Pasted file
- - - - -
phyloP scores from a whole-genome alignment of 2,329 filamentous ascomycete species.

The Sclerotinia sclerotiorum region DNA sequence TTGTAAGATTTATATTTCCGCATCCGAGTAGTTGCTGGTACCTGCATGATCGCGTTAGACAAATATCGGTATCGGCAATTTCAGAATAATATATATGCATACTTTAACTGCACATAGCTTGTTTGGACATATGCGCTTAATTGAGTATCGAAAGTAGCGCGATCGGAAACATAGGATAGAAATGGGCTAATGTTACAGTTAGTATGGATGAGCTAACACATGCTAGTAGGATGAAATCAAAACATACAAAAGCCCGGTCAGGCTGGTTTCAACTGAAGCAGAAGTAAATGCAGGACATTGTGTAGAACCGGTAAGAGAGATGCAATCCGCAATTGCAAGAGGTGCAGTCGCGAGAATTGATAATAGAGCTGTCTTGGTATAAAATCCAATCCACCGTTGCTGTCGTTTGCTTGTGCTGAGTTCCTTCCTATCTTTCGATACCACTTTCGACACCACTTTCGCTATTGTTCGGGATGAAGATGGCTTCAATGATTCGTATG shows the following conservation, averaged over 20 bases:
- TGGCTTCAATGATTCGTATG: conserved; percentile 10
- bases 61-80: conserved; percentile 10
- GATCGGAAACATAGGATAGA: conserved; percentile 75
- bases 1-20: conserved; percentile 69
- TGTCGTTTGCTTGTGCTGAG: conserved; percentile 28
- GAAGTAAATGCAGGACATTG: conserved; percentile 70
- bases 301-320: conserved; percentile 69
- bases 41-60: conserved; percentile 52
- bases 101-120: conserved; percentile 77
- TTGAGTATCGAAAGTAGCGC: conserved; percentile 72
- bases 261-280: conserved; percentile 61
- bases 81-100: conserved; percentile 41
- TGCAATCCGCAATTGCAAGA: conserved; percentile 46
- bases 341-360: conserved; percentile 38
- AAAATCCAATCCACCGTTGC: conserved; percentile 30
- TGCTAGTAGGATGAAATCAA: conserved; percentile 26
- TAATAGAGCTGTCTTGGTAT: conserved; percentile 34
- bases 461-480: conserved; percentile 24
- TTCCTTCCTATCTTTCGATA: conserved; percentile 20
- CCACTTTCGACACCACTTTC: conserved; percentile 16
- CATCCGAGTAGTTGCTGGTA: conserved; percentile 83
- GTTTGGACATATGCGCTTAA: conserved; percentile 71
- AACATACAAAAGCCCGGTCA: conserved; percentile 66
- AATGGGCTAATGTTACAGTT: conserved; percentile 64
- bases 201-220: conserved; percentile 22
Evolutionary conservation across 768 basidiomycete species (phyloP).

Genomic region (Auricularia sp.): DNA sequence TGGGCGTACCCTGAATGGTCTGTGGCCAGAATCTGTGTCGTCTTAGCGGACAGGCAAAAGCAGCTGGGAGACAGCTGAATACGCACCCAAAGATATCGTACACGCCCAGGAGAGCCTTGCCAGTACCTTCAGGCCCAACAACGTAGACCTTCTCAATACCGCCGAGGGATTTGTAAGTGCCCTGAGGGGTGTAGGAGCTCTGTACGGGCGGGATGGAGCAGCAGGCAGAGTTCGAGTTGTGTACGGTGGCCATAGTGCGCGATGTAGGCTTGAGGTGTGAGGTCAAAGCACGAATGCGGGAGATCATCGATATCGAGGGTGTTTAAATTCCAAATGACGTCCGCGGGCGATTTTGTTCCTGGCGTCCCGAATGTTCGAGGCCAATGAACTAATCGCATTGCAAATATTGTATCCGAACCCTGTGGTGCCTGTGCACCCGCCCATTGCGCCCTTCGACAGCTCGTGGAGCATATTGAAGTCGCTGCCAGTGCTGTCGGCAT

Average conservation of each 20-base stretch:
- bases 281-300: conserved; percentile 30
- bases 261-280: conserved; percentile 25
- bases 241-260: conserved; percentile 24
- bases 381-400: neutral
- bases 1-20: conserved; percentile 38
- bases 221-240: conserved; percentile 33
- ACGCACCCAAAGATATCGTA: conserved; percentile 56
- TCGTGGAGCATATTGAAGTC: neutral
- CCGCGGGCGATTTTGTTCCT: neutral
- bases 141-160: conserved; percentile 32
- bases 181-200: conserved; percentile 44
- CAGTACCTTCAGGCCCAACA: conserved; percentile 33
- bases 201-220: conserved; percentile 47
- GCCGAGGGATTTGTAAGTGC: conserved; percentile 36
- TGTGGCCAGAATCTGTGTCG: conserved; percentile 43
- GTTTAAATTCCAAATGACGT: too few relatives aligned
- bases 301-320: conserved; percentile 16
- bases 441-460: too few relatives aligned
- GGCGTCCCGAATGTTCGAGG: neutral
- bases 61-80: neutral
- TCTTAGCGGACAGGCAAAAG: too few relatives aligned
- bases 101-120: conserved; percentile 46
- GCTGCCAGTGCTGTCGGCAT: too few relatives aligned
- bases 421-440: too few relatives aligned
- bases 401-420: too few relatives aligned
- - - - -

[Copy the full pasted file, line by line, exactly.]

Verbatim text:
phyloP scores from a whole-genome alignment of 2,329 filamentous ascomycete species.

The Sclerotinia sclerotiorum region DNA sequence TTGTAAGATTTATATTTCCGCATCCGAGTAGTTGCTGGTACCTGCATGATCGCGTTAGACAAATATCGGTATCGGCAATTTCAGAATAATATATATGCATACTTTAACTGCACATAGCTTGTTTGGACATATGCGCTTAATTGAGTATCGAAAGTAGCGCGATCGGAAACATAGGATAGAAATGGGCTAATGTTACAGTTAGTATGGATGAGCTAACACATGCTAGTAGGATGAAATCAAAACATACAAAAGCCCGGTCAGGCTGGTTTCAACTGAAGCAGAAGTAAATGCAGGACATTGTGTAGAACCGGTAAGAGAGATGCAATCCGCAATTGCAAGAGGTGCAGTCGCGAGAATTGATAATAGAGCTGTCTTGGTATAAAATCCAATCCACCGTTGCTGTCGTTTGCTTGTGCTGAGTTCCTTCCTATCTTTCGATACCACTTTCGACACCACTTTCGCTATTGTTCGGGATGAAGATGGCTTCAATGATTCGTATG shows the following conservation, averaged over 20 bases:
- TGGCTTCAATGATTCGTATG: conserved; percentile 10
- bases 61-80: conserved; percentile 10
- GATCGGAAACATAGGATAGA: conserved; percentile 75
- bases 1-20: conserved; percentile 69
- TGTCGTTTGCTTGTGCTGAG: conserved; percentile 28
- GAAGTAAATGCAGGACATTG: conserved; percentile 70
- bases 301-320: conserved; percentile 69
- bases 41-60: conserved; percentile 52
- bases 101-120: conserved; percentile 77
- TTGAGTATCGAAAGTAGCGC: conserved; percentile 72
- bases 261-280: conserved; percentile 61
- bases 81-100: conserved; percentile 41
- TGCAATCCGCAATTGCAAGA: conserved; percentile 46
- bases 341-360: conserved; percentile 38
- AAAATCCAATCCACCGTTGC: conserved; percentile 30
- TGCTAGTAGGATGAAATCAA: conserved; percentile 26
- TAATAGAGCTGTCTTGGTAT: conserved; percentile 34
- bases 461-480: conserved; percentile 24
- TTCCTTCCTATCTTTCGATA: conserved; percentile 20
- CCACTTTCGACACCACTTTC: conserved; percentile 16
- CATCCGAGTAGTTGCTGGTA: conserved; percentile 83
- GTTTGGACATATGCGCTTAA: conserved; percentile 71
- AACATACAAAAGCCCGGTCA: conserved; percentile 66
- AATGGGCTAATGTTACAGTT: conserved; percentile 64
- bases 201-220: conserved; percentile 22
Evolutionary conservation across 768 basidiomycete species (phyloP).

Genomic region (Auricularia sp.): DNA sequence TGGGCGTACCCTGAATGGTCTGTGGCCAGAATCTGTGTCGTCTTAGCGGACAGGCAAAAGCAGCTGGGAGACAGCTGAATACGCACCCAAAGATATCGTACACGCCCAGGAGAGCCTTGCCAGTACCTTCAGGCCCAACAACGTAGACCTTCTCAATACCGCCGAGGGATTTGTAAGTGCCCTGAGGGGTGTAGGAGCTCTGTACGGGCGGGATGGAGCAGCAGGCAGAGTTCGAGTTGTGTACGGTGGCCATAGTGCGCGATGTAGGCTTGAGGTGTGAGGTCAAAGCACGAATGCGGGAGATCATCGATATCGAGGGTGTTTAAATTCCAAATGACGTCCGCGGGCGATTTTGTTCCTGGCGTCCCGAATGTTCGAGGCCAATGAACTAATCGCATTGCAAATATTGTATCCGAACCCTGTGGTGCCTGTGCACCCGCCCATTGCGCCCTTCGACAGCTCGTGGAGCATATTGAAGTCGCTGCCAGTGCTGTCGGCAT

Average conservation of each 20-base stretch:
- bases 281-300: conserved; percentile 30
- bases 261-280: conserved; percentile 25
- bases 241-260: conserved; percentile 24
- bases 381-400: neutral
- bases 1-20: conserved; percentile 38
- bases 221-240: conserved; percentile 33
- ACGCACCCAAAGATATCGTA: conserved; percentile 56
- TCGTGGAGCATATTGAAGTC: neutral
- CCGCGGGCGATTTTGTTCCT: neutral
- bases 141-160: conserved; percentile 32
- bases 181-200: conserved; percentile 44
- CAGTACCTTCAGGCCCAACA: conserved; percentile 33
- bases 201-220: conserved; percentile 47
- GCCGAGGGATTTGTAAGTGC: conserved; percentile 36
- TGTGGCCAGAATCTGTGTCG: conserved; percentile 43
- GTTTAAATTCCAAATGACGT: too few relatives aligned
- bases 301-320: conserved; percentile 16
- bases 441-460: too few relatives aligned
- GGCGTCCCGAATGTTCGAGG: neutral
- bases 61-80: neutral
- TCTTAGCGGACAGGCAAAAG: too few relatives aligned
- bases 101-120: conserved; percentile 46
- GCTGCCAGTGCTGTCGGCAT: too few relatives aligned
- bases 421-440: too few relatives aligned
- bases 401-420: too few relatives aligned